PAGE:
It’s the classic plight of the Aussie underdog who does best when he/she is least expected to win but struggles once they are actually in front. Wilko undeniably enjoyed a charmed beginning to the 2016 year with back-to-back victories on the Gold Cost and Bells and a final in Fiji, and it’s hard to imagine him enjoying a start so serendipitous in 2017. If Matt is to be a contender in 2017 then he will have to learn to genuinely see himself as someone who belongs at the top and surf with the appropriate confidence. The ‘aw shucks, look what I just did’ days are over.
On paper, Australia’s best prospect for a world title is Julian Wilson. Wilson’s repertoire is still comparable with John John, Medina and Toledo and his capacity for aerial trickery is underpinned by a genuine power attack. Unlike say Toledo who has manufactured a more sophisticated rail game, Julian has always had one and in big barrels his commitment and lines are certainly not in question. Victory in the Pipe masters last year confirmed his status as a surfer to be reckoned with in waves of consequence. So if Jules is a world title surfer on paper then what does he need to do to ensure his name is etched alongside those nine other Australians who have claimed the title?
Winning heats consistently on the WSL is frequently about finding that range that allows you to consistently snare a pair of eights. It often looks like you are operating at ninety per cent of your capacity with the ability to step it up if the situation requires it. At his best, Jules can perform at a level that few on tour ca match, but he has sometimes struggled to find the zone that regularly puts rides just inside the excellent category. When surfing against Fanning at J-bay in the semis, Julian was still in contention for the title. The waves were small and lacklustre by J-bay standards but Mick, without doing anything extreme, still found a way to look dynamic and explosive. There were no airs, but he was definitely blasting the fins and every turn was fully committed. By comparison Jules just looked a little safe. Without the option of a good air section he didn’t have enough rail in the water or push in his turns to inspire the judges towards the upper margins of the scorecard. Mick had an 8 and a 9.1 and Julian only once score beyond eight. There it was, a pair of 8-plus scores got the job done.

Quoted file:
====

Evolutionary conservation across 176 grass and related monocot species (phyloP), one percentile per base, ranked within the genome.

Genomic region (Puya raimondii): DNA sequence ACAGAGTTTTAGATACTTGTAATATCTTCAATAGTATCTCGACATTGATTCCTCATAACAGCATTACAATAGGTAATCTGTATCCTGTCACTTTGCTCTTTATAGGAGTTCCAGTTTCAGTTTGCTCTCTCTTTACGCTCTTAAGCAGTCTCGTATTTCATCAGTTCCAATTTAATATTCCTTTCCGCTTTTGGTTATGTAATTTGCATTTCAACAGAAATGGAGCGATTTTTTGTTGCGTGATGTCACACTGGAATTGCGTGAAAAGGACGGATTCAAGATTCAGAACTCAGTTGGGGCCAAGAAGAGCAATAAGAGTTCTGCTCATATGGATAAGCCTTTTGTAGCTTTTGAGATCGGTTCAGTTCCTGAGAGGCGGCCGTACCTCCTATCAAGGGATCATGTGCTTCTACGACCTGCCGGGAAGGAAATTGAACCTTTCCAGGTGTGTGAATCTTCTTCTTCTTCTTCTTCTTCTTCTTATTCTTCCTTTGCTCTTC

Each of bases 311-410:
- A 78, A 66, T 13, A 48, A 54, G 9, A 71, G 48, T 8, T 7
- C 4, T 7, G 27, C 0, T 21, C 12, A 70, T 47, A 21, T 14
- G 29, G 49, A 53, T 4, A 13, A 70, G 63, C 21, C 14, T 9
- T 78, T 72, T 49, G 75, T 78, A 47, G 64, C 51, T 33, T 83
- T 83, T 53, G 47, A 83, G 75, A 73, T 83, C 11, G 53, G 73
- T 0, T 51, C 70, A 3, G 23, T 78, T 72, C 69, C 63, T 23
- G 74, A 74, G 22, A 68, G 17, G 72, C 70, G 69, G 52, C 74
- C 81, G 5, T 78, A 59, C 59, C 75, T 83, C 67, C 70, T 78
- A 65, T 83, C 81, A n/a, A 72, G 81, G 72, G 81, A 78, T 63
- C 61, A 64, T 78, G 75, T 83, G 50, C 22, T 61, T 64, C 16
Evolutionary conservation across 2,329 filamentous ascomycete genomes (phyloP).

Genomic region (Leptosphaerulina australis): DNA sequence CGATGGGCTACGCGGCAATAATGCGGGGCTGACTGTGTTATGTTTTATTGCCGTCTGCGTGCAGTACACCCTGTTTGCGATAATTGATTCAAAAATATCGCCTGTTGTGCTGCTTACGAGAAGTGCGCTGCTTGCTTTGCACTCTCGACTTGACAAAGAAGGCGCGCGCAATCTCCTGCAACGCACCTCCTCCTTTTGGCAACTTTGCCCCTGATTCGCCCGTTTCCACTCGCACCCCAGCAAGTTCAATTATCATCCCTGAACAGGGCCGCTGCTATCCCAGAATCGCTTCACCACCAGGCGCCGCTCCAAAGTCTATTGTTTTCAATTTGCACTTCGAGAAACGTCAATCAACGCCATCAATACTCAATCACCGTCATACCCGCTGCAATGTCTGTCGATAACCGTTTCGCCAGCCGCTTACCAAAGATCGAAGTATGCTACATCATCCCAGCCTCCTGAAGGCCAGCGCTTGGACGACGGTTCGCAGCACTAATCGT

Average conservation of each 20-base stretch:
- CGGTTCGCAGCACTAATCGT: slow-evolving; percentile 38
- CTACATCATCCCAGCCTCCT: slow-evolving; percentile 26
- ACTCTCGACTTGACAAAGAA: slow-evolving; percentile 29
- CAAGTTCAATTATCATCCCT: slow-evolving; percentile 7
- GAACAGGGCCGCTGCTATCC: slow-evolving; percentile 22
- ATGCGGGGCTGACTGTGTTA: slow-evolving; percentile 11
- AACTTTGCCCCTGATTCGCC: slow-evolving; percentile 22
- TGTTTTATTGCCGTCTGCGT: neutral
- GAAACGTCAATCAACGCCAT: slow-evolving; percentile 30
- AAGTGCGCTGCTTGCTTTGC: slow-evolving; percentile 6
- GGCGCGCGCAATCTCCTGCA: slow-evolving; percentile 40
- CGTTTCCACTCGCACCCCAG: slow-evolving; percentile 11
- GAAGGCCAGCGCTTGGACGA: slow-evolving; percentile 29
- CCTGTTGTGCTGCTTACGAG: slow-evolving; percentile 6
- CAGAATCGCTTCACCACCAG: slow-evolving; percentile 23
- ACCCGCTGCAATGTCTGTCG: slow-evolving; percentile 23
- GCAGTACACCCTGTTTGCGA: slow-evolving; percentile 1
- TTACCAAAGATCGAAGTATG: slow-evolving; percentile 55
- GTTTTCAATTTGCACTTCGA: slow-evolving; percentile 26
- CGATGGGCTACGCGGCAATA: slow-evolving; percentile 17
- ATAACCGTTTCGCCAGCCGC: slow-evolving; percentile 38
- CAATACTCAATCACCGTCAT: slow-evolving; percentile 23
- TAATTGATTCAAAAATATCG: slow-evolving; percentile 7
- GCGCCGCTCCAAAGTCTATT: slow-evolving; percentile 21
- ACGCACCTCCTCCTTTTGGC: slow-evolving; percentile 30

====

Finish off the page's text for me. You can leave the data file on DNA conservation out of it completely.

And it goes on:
Julian has to find that range and consistently apply it. He also needs to be prepared for changing circumstances in and out of the water. An aura of perfection hovers around the Sunshine coast surfer with the pin-up boy looks, but winning isn’t always perfect. You have to know how to win dirty and success hinges on being able to respond to ever-changing circumstances. If the bubble you live in is too tight and controlled then you will struggle to deal with variables.